Some graphs from the UK:
I can’t see the graph. I’d also love to know the variability across people and demographics.
There was a huge number of cases before September around the world. Why didn’t we see the new more transmissive variants earlier? (One source could be cross-over from some animals, another is the rare cases of extremely long-lasting Covid infection. Curious if people are doing Bayesian calculations for this.)
Other sources of evidence (albeit weaker): the nature of the mutations (some of which have been studied prior to emergence of the new strain), the related evidence from South Africa.
I stand by my claim. We know the effects 10 months out. If some studies have convinced you otherwise, it would be useful to cite the evidence (maybe in a separate post).
What can countries/states do? Impose hard lockdowns, focus test/trace/isolate resources on the new strain, stop travel, get people wearing N95s, create extra hospitals, vaccinate (using less effective vaccines as well as Pfizer/Moderna), run challenge trials to see how vaccines protect against new strain and against transmission, and … hope for the best. One source of uncertainty is how much news of a complete collapse of hospitals in some region will impact behavior in regions that haven’t collapsed yet. (I fear a “boy who cried wolf” scenario, where people think, “We never needed those temporary hospitals last time”). What can individuals do? If the new strain is not more severe, then the risk for young and healthy people remains low. Presumably staying at home and receiving deliveries still has very low risk of infection. People who might need hospital care for non-Covid reasons should make plans. (If health care collapses, how much bigger is the risk from Covid for young people? You’ll probably get priority but standard of care will drop substantially.) EDIT: Added some important points about vaccination I left out.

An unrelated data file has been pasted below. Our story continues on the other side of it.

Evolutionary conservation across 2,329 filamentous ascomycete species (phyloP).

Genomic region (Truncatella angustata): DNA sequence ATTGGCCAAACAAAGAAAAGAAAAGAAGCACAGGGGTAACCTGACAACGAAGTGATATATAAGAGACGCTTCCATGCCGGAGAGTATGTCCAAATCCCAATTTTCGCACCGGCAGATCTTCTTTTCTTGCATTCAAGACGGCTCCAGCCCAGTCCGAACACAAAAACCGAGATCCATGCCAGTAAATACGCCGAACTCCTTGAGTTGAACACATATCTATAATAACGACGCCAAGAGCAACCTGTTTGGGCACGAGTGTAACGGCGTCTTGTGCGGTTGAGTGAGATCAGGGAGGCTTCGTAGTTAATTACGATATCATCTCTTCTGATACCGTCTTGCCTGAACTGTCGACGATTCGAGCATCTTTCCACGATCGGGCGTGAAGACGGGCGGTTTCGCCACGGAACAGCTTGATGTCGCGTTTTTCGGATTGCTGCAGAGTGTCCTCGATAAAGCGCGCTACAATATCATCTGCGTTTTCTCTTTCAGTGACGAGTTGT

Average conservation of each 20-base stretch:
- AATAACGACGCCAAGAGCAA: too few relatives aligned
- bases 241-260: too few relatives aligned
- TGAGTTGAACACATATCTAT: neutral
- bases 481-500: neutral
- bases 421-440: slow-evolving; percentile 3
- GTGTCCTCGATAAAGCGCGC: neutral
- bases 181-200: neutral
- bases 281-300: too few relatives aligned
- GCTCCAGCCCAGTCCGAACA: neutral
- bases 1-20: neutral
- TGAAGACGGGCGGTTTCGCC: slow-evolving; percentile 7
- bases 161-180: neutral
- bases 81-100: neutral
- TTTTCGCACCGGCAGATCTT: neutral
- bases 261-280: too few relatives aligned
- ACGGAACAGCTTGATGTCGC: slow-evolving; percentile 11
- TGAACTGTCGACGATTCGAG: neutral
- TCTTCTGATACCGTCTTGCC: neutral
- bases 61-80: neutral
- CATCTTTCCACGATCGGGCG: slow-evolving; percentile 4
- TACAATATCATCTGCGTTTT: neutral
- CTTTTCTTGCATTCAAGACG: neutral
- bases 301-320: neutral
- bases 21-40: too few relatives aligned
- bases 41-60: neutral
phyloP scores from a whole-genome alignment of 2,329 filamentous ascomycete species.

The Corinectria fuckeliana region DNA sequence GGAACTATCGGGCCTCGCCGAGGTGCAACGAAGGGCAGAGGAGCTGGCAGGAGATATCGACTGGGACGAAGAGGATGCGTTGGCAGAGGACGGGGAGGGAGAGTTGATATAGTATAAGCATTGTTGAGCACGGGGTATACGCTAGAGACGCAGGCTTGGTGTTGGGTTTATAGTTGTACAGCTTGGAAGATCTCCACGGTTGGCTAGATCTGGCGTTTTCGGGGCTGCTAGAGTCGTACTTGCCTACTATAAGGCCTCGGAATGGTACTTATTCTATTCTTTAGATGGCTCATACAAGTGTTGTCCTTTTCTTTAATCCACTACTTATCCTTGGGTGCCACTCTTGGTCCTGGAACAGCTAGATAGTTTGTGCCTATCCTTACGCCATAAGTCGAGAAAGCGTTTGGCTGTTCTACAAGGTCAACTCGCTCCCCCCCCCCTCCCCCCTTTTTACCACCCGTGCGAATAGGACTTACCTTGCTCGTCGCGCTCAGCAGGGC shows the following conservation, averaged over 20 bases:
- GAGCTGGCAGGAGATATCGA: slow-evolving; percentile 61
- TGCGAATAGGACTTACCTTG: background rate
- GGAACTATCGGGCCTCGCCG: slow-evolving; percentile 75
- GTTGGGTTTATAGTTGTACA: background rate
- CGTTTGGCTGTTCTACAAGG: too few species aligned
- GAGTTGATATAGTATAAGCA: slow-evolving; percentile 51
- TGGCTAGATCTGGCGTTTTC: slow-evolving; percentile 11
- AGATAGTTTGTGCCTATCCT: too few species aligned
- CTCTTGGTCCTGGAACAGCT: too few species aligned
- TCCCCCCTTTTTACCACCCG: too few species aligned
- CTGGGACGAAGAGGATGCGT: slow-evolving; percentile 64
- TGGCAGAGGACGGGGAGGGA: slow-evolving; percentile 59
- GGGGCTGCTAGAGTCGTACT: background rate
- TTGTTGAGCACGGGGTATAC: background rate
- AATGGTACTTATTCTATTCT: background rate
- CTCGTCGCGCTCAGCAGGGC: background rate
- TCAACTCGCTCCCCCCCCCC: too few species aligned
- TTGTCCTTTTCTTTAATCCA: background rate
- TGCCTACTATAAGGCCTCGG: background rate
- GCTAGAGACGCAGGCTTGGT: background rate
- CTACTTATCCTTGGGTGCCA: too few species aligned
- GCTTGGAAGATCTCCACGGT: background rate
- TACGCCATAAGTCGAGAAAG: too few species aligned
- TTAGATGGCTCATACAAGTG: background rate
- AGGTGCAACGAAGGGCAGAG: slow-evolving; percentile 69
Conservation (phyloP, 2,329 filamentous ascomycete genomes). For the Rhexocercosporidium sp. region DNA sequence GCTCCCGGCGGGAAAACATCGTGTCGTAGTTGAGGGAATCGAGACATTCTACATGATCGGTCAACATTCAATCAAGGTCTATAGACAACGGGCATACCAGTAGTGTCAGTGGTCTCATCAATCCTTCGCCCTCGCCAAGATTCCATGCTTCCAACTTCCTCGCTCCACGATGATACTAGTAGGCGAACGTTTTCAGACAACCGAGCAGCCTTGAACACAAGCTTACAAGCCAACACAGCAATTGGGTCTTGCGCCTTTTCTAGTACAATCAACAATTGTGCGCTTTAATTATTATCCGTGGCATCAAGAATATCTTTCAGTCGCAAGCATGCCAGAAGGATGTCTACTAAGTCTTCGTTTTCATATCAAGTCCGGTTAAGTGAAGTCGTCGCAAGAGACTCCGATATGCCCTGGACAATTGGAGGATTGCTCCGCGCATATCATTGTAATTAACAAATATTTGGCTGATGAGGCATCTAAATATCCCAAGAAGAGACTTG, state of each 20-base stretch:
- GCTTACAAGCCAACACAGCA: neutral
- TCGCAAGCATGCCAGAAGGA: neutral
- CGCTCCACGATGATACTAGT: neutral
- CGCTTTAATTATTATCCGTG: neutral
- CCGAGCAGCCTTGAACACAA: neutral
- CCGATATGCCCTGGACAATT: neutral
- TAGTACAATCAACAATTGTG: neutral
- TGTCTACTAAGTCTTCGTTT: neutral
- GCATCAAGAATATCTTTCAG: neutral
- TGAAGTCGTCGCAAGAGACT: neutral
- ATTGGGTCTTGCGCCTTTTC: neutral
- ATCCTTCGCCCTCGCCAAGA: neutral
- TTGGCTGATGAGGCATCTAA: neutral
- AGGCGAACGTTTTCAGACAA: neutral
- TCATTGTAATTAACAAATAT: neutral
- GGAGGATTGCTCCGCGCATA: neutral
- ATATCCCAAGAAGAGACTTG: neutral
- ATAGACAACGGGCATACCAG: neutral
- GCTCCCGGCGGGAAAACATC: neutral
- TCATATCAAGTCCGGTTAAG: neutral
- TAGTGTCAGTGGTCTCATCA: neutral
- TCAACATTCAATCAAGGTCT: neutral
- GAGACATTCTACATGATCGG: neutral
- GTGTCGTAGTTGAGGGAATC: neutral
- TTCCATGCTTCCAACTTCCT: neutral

It should be possible to make rough estimates of chance the UK strain has reached country X by looking at the spread within the UK (where there’s some coverage) and extrapolating based on volume of travel within UK and between UK and country X. If the UK data is too sparse now, it should be possible to do this in a week or two.
More information on Factored Cognition: the term was introduced by Ought and Ought has done a series of explainers and experiments on it. Ought also wrote a brief introduction to IDA, with a view to ML experiments.